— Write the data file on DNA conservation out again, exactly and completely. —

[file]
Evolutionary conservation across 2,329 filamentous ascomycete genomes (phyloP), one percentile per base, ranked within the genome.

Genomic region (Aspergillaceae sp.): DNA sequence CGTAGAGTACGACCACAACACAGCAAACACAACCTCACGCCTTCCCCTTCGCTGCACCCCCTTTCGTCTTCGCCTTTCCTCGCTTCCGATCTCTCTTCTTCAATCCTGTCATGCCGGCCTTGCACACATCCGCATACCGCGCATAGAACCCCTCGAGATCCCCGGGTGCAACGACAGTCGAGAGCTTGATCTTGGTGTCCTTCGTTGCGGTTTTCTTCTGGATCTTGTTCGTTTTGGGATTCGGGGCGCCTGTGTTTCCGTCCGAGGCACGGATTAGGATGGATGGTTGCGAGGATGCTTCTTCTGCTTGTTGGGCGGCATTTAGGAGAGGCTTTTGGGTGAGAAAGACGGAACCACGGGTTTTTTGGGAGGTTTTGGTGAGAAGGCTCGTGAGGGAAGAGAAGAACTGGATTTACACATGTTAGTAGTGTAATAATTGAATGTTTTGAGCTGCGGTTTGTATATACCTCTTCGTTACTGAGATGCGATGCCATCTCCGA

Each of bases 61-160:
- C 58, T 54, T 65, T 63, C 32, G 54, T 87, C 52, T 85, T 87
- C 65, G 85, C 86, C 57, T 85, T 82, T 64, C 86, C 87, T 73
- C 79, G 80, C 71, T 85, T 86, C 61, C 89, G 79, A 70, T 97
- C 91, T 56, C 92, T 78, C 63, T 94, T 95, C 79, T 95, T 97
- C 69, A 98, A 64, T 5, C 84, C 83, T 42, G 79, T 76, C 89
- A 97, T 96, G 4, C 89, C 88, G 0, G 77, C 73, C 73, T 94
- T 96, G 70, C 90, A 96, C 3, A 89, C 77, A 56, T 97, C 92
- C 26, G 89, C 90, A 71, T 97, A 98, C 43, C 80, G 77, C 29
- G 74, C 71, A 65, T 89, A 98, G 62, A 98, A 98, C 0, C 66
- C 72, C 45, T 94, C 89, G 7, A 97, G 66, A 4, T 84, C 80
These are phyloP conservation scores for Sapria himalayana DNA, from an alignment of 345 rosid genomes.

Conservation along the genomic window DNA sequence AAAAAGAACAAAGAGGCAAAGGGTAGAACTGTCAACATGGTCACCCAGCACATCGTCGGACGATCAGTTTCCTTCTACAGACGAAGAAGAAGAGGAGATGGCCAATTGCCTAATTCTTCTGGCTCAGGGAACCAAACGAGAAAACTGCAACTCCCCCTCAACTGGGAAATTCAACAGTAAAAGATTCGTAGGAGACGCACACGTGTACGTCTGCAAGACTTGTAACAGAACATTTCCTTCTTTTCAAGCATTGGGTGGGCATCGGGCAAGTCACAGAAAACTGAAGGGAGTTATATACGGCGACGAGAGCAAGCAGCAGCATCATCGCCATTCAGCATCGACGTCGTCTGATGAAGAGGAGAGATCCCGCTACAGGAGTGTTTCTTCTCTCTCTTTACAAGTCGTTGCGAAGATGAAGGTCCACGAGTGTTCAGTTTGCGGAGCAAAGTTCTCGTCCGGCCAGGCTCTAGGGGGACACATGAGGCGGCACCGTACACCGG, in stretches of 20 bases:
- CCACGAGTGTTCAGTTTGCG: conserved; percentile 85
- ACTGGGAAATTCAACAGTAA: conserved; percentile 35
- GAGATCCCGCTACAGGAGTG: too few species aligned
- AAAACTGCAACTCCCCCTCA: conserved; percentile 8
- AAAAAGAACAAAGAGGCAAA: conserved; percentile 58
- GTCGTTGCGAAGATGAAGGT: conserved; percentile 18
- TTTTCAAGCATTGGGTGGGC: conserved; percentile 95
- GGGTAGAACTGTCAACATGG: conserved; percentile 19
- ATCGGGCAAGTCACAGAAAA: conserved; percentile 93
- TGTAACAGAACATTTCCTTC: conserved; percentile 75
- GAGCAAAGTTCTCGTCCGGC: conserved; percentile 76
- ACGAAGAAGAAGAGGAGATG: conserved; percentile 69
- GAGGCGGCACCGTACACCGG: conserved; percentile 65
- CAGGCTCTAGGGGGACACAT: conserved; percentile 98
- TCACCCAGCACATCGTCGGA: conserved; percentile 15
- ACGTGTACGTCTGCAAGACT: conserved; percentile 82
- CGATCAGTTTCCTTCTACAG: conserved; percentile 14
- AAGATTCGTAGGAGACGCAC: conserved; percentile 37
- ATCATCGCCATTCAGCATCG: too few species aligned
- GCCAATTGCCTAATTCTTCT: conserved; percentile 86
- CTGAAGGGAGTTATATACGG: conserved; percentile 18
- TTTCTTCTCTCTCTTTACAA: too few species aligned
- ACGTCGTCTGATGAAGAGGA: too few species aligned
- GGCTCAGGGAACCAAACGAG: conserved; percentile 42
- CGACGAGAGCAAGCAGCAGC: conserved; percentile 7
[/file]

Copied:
Evolutionary conservation across 2,329 filamentous ascomycete genomes (phyloP), one percentile per base, ranked within the genome.

Genomic region (Aspergillaceae sp.): DNA sequence CGTAGAGTACGACCACAACACAGCAAACACAACCTCACGCCTTCCCCTTCGCTGCACCCCCTTTCGTCTTCGCCTTTCCTCGCTTCCGATCTCTCTTCTTCAATCCTGTCATGCCGGCCTTGCACACATCCGCATACCGCGCATAGAACCCCTCGAGATCCCCGGGTGCAACGACAGTCGAGAGCTTGATCTTGGTGTCCTTCGTTGCGGTTTTCTTCTGGATCTTGTTCGTTTTGGGATTCGGGGCGCCTGTGTTTCCGTCCGAGGCACGGATTAGGATGGATGGTTGCGAGGATGCTTCTTCTGCTTGTTGGGCGGCATTTAGGAGAGGCTTTTGGGTGAGAAAGACGGAACCACGGGTTTTTTGGGAGGTTTTGGTGAGAAGGCTCGTGAGGGAAGAGAAGAACTGGATTTACACATGTTAGTAGTGTAATAATTGAATGTTTTGAGCTGCGGTTTGTATATACCTCTTCGTTACTGAGATGCGATGCCATCTCCGA

Each of bases 61-160:
- C 58, T 54, T 65, T 63, C 32, G 54, T 87, C 52, T 85, T 87
- C 65, G 85, C 86, C 57, T 85, T 82, T 64, C 86, C 87, T 73
- C 79, G 80, C 71, T 85, T 86, C 61, C 89, G 79, A 70, T 97
- C 91, T 56, C 92, T 78, C 63, T 94, T 95, C 79, T 95, T 97
- C 69, A 98, A 64, T 5, C 84, C 83, T 42, G 79, T 76, C 89
- A 97, T 96, G 4, C 89, C 88, G 0, G 77, C 73, C 73, T 94
- T 96, G 70, C 90, A 96, C 3, A 89, C 77, A 56, T 97, C 92
- C 26, G 89, C 90, A 71, T 97, A 98, C 43, C 80, G 77, C 29
- G 74, C 71, A 65, T 89, A 98, G 62, A 98, A 98, C 0, C 66
- C 72, C 45, T 94, C 89, G 7, A 97, G 66, A 4, T 84, C 80
These are phyloP conservation scores for Sapria himalayana DNA, from an alignment of 345 rosid genomes.

Conservation along the genomic window DNA sequence AAAAAGAACAAAGAGGCAAAGGGTAGAACTGTCAACATGGTCACCCAGCACATCGTCGGACGATCAGTTTCCTTCTACAGACGAAGAAGAAGAGGAGATGGCCAATTGCCTAATTCTTCTGGCTCAGGGAACCAAACGAGAAAACTGCAACTCCCCCTCAACTGGGAAATTCAACAGTAAAAGATTCGTAGGAGACGCACACGTGTACGTCTGCAAGACTTGTAACAGAACATTTCCTTCTTTTCAAGCATTGGGTGGGCATCGGGCAAGTCACAGAAAACTGAAGGGAGTTATATACGGCGACGAGAGCAAGCAGCAGCATCATCGCCATTCAGCATCGACGTCGTCTGATGAAGAGGAGAGATCCCGCTACAGGAGTGTTTCTTCTCTCTCTTTACAAGTCGTTGCGAAGATGAAGGTCCACGAGTGTTCAGTTTGCGGAGCAAAGTTCTCGTCCGGCCAGGCTCTAGGGGGACACATGAGGCGGCACCGTACACCGG, in stretches of 20 bases:
- CCACGAGTGTTCAGTTTGCG: conserved; percentile 85
- ACTGGGAAATTCAACAGTAA: conserved; percentile 35
- GAGATCCCGCTACAGGAGTG: too few species aligned
- AAAACTGCAACTCCCCCTCA: conserved; percentile 8
- AAAAAGAACAAAGAGGCAAA: conserved; percentile 58
- GTCGTTGCGAAGATGAAGGT: conserved; percentile 18
- TTTTCAAGCATTGGGTGGGC: conserved; percentile 95
- GGGTAGAACTGTCAACATGG: conserved; percentile 19
- ATCGGGCAAGTCACAGAAAA: conserved; percentile 93
- TGTAACAGAACATTTCCTTC: conserved; percentile 75
- GAGCAAAGTTCTCGTCCGGC: conserved; percentile 76
- ACGAAGAAGAAGAGGAGATG: conserved; percentile 69
- GAGGCGGCACCGTACACCGG: conserved; percentile 65
- CAGGCTCTAGGGGGACACAT: conserved; percentile 98
- TCACCCAGCACATCGTCGGA: conserved; percentile 15
- ACGTGTACGTCTGCAAGACT: conserved; percentile 82
- CGATCAGTTTCCTTCTACAG: conserved; percentile 14
- AAGATTCGTAGGAGACGCAC: conserved; percentile 37
- ATCATCGCCATTCAGCATCG: too few species aligned
- GCCAATTGCCTAATTCTTCT: conserved; percentile 86
- CTGAAGGGAGTTATATACGG: conserved; percentile 18
- TTTCTTCTCTCTCTTTACAA: too few species aligned
- ACGTCGTCTGATGAAGAGGA: too few species aligned
- GGCTCAGGGAACCAAACGAG: conserved; percentile 42
- CGACGAGAGCAAGCAGCAGC: conserved; percentile 7